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and the like not necessarily successful but lines they're pushing on social media, including the false idea covid-19 originated in the united states, there were covid-19 cases aboard the "uss tennessee" somehow proving the supposed origin of covid-19 in the united states. also that the covid-19 vaccines are dangerous, causing side effects that are dangerous for people up to and including death. so a massive campaign here linked to the chinese government by the company mandiant, looking at this social media spread of ideas trying to push some online themes into real-world protests in the united states something to watch here, guys. back to you. >> wow certainly something to watch for. terrifying stuff, eamon. speaking of social media, in auz australia says media companies can be held liable for stories
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on their facebook pages. the sydney morning australian appealed to the high court, and they could be held responsible not what the publishers were looking for interestingly. good for facebook's business model. do publishers stop posting, turn off comments and how will facebook and big tech largely face the drips and drabs of regulation coming country by country facebook shares down about 1.5%. >> australia quite a test for facebook lately. meantime, flirting way 1% loss on the nasdaq double the s&p losses and biggest large lgaagrds on your n as we go to break.e has pl
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semiconductor and semiconductor equipment shares down 2 f% to 3. and apple is expected to unveil latest updates to the iphone and apple watch joining us to preview the big event is joanne that stern what does apple have to do i don't hear anybody talking about what amazing things that they can do with 5g on their iphone, but it will be year two of that, but i do hear people talking about how they want a better camera even front facing. maybe especially front facing. >> yeah, i think either apple has the most boring iphone in store or fwhaechb able to keep this one really secretive and under lock and key so we're not hearing a ton about what this is going to be. but also last year, big year for the redesign of the iphone, new 5g features. yes, i think this year we'll get new camera features, a lot of talk about video recording and portrait mode and superior video calling and then there is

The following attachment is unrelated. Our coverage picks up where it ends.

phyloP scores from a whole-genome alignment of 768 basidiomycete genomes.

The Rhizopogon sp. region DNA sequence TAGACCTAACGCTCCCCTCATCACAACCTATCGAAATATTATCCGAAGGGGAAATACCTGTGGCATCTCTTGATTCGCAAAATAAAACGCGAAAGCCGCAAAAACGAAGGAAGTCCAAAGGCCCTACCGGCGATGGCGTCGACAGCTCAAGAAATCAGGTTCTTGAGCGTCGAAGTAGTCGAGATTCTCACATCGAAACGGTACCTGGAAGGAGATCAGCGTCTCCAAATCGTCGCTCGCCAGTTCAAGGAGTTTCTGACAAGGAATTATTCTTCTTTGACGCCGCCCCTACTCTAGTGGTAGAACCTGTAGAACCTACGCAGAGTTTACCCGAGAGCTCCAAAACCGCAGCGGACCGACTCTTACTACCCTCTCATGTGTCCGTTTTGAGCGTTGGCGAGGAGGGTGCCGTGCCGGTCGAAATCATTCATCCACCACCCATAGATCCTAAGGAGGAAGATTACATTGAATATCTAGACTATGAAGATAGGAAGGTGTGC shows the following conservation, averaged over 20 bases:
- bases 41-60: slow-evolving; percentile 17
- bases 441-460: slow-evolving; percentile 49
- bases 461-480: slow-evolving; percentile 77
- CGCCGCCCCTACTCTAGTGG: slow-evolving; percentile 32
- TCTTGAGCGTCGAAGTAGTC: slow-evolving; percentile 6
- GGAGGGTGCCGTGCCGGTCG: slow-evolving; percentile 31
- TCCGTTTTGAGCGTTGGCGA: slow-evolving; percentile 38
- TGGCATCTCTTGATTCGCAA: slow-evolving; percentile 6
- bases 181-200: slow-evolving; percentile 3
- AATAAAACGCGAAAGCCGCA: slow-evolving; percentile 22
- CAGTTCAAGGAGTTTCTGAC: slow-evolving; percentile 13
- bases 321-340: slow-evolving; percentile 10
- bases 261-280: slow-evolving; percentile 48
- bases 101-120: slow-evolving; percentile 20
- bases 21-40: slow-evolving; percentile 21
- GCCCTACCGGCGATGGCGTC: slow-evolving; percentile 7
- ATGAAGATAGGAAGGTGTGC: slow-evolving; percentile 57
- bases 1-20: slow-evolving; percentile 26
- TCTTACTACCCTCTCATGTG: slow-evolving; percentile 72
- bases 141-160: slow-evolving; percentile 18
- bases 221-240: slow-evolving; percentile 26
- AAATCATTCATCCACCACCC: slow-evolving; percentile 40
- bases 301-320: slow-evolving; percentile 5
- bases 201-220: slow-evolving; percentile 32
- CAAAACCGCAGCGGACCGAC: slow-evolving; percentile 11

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obviously also talk about better processor, better screen but really we need to be thinking this is sort of an s cycle year, whether theycall i the 12 s or 13, let's not get our hopes up for some new crazy magic. >> and you say that and there is a narrative that apple isn't innovating, they should be, i don't know, making echos or what not. but we're kind of in a super cycle here and apple with profit and margins is still ahead of the pack so what are they doing right that we keep eagerly snapping up this thing that is apparently boring us? >> look, it is not boring us we use smartphones and so we upgrade our smartphone and apple pushes that upgrade cycle and the carriers push that upgrade cycle. carriers especially push the upgrade cycle with 5g. so we've also seen we're coming out of this period of the carriers pushing crazy incentives, crazy trade-in deals. verizon had a crazy one over the
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summer like $700 off of an iphone so, yes, there is a lot of pressure to sort of upgrade your phone and then you get a better phone. if you are getting a phone every three to four years, are you getting a pretty substantial upgrade over those three years just you can't look at last year's phone and think, oh, this is going to be magical and fly off my table >> so we know phones will be center stage and there will be other apple events later in the year that are going to be talking about other things like the ipad, but i have to ask whenever you have an apple events is there going to be one more thing, any surprises here, could we take the california streaming that there will be a hint maybe about apple tv plus >> i'm so confused about this california streaming it just seems like really not like the apple invite way. the invite said california streaming, usually it is a little more opaque and so should we sing a song